Vulkan is a modern graphics API developed by the Khronos Group, the same group that maintains OpenGL, designed to bring high-efficiency graphics and computation to current generations of graphics cards. As mentioned in my previous post, I’m planning to use Vulkan for Honeycomb’s renderer, and as such I’ve been spending the best part of the last week learning the ins and outs of how it works. Believe me when I say it’s verbose; imagine if, to do your shopping, you had to go to the shop and buy each item in turn, go home, put the item away and then go back to the shop to get the next item – that’s what developing a Vulkan application often feels like. The upside is that the programmer has much more time to consider what the best items to buy are.
I won’t go into much detail about the inner workings of Vulkan, but as a broad explanation it’d suffice to say it’s like OpenGL without hand-holding. Not only do you have to create shaders and tell the GPU which vertices to render, which you’d of course have to do in OpenGL, but you have to deal with all the memory management – creation and safe deletion of buffers and queues, all of the device checks to determine if your hardware is capable of what you need and all of the semaphores and locks related to the asynchronous nature of how Vulkan processes things.
On top of that, whereas OpenGL gives you a graphics pipeline with predefined operations, some of which are programmable – a vertex array feeds into a programmable vertex shader, followed by rasterization etc etc, Vulkan requires the user to create the pipeline from scratch. This removes a ton of overhead by removing unused stages of the pipeline, but requires much more elbow grease on the programmer’s part. I really like the customisation and can clearly see how a well-behaved Vulkan program would end up more efficient than a similar OpenGL 4.5 or DirectX 11 program.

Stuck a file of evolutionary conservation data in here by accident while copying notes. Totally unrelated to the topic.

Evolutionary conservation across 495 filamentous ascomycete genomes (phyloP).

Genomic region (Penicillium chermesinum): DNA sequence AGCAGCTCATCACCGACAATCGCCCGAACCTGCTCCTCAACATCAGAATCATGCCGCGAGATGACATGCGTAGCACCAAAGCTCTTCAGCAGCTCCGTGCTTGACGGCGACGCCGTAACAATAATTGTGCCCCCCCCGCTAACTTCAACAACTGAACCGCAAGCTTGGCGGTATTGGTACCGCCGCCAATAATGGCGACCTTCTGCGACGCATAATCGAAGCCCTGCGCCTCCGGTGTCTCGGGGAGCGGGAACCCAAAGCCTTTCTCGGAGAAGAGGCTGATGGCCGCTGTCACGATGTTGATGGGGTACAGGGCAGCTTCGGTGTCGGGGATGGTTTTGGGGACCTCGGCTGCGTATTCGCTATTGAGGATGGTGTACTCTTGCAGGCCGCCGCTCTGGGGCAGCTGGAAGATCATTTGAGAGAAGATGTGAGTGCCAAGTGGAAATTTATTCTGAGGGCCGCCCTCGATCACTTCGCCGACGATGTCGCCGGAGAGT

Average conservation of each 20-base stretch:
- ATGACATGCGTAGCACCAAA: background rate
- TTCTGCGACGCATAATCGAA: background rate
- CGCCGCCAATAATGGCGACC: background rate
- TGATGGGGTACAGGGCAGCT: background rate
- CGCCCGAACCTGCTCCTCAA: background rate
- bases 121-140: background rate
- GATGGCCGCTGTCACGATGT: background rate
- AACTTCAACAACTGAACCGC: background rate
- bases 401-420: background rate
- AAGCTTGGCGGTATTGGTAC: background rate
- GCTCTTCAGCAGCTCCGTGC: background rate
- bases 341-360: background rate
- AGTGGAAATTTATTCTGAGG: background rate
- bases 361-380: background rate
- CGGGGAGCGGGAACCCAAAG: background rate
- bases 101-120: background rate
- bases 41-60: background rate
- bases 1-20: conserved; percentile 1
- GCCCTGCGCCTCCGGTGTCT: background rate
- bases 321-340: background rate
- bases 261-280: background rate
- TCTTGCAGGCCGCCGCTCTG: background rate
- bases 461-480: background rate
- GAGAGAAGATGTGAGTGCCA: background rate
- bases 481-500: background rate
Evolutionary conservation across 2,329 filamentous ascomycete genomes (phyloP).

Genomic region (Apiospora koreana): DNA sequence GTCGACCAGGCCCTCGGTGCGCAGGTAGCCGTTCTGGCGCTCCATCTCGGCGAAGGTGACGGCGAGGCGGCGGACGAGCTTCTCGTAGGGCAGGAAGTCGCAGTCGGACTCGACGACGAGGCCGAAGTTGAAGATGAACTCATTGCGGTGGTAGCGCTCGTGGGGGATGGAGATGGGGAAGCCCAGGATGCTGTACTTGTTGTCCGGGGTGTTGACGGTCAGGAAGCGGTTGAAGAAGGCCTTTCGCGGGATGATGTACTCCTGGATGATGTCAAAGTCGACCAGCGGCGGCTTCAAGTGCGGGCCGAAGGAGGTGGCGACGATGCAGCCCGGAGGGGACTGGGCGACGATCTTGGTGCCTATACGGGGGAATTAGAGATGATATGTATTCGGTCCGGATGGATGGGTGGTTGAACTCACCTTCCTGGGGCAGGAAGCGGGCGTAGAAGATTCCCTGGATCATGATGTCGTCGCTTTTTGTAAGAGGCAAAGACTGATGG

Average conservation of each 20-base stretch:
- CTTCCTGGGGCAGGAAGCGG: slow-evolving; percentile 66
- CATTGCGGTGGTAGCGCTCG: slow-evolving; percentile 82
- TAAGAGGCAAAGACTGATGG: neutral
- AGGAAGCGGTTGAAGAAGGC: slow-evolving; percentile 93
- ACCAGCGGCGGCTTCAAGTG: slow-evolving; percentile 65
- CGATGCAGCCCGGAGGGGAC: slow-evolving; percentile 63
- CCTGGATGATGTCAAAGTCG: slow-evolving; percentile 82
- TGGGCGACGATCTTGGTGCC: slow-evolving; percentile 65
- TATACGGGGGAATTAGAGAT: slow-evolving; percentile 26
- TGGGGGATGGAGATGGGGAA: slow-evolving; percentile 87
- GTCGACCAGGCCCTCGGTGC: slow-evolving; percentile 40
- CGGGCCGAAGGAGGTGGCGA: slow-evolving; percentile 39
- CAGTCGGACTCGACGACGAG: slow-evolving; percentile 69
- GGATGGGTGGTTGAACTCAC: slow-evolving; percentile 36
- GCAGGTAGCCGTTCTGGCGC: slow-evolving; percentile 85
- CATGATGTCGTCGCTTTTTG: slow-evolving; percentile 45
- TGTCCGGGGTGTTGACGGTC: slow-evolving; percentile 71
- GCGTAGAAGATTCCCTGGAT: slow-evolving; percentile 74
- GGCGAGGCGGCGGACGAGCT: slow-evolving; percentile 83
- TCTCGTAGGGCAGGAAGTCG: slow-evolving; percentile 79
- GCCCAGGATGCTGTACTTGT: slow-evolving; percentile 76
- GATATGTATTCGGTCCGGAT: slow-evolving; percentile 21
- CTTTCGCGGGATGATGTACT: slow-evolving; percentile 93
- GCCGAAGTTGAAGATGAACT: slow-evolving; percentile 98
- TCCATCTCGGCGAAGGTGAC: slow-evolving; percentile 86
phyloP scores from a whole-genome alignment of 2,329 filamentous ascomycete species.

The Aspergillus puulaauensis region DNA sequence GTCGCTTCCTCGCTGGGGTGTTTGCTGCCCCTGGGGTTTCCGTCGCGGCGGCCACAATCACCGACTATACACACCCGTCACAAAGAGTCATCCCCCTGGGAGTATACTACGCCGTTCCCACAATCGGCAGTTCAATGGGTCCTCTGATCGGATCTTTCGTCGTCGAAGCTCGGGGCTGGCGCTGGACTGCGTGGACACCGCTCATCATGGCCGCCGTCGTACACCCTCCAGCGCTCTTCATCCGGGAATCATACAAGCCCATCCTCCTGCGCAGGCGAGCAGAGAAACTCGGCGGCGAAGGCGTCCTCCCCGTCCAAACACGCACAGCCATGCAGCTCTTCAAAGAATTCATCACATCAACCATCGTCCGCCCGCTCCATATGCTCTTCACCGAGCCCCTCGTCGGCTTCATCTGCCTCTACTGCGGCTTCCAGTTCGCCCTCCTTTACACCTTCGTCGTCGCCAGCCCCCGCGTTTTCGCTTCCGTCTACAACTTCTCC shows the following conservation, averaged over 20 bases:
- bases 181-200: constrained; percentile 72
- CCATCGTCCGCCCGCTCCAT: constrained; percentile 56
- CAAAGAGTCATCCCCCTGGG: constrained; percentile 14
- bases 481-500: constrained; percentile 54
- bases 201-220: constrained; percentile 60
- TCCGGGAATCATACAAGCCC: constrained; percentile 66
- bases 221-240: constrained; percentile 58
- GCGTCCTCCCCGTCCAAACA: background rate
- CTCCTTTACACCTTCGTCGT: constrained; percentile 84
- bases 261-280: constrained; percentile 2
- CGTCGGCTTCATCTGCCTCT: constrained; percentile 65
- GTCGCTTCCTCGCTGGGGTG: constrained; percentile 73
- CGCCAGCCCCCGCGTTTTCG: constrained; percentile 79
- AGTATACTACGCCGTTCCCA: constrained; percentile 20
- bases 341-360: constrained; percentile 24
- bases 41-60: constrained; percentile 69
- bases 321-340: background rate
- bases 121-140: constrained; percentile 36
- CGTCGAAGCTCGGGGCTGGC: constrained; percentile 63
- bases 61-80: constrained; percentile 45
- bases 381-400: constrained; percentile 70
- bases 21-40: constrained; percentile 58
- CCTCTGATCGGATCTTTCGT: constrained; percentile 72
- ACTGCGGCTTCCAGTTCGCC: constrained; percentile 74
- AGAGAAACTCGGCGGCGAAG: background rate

After about a week of following this amazing tutorial on and off, and after 1000-or-so lines of code, I finally reached a crescendo of joy when this popped up on my screen:
It’s the most beautiful and efficient triangle I’ve ever seen.
Now that I have something rendered to screen, it’s much less of a jump to get more stuff on the screen than the journey to obtaining this triangle was. I’m using GLFW which handles all of the windowing for me, but all that does currently is remove the hassle of integrating my program with each platform’s native windowing system. If you’re planning to use Vulkan in your own project, be prepared to put in a lot of effort, but be excited when your application runs like silky-smooth butter.
One last thing I noticed – whereas OpenGL tends to fluctuate around 60fps when using Vsync (on my monitor at least), Vulkan tends to stick at exactly 60fps when left alone. It must just be very comfortable sat where it is. On the flipside, dragging the window around or switching programs tends to lag like hell to the point even my music stutters, although the actual program still reports 60fps so it could just be X11. I’ll report back if I ever find the solution to that issue.
Dat gradient, yo.
This week I’m scheduled to continue work on the Vulkan stuff, but I’m also supposed to be working on Honeycode. I’ll likely talk about Honeycode a bit more in my next post as I’ve only brainstormed ideas for the syntax and engine integration so far.
PS. I originally planned to write about 1,000 words for this post to match the verbosity of Vulkan, but I decided that might be annoying to read. Have 625 instead.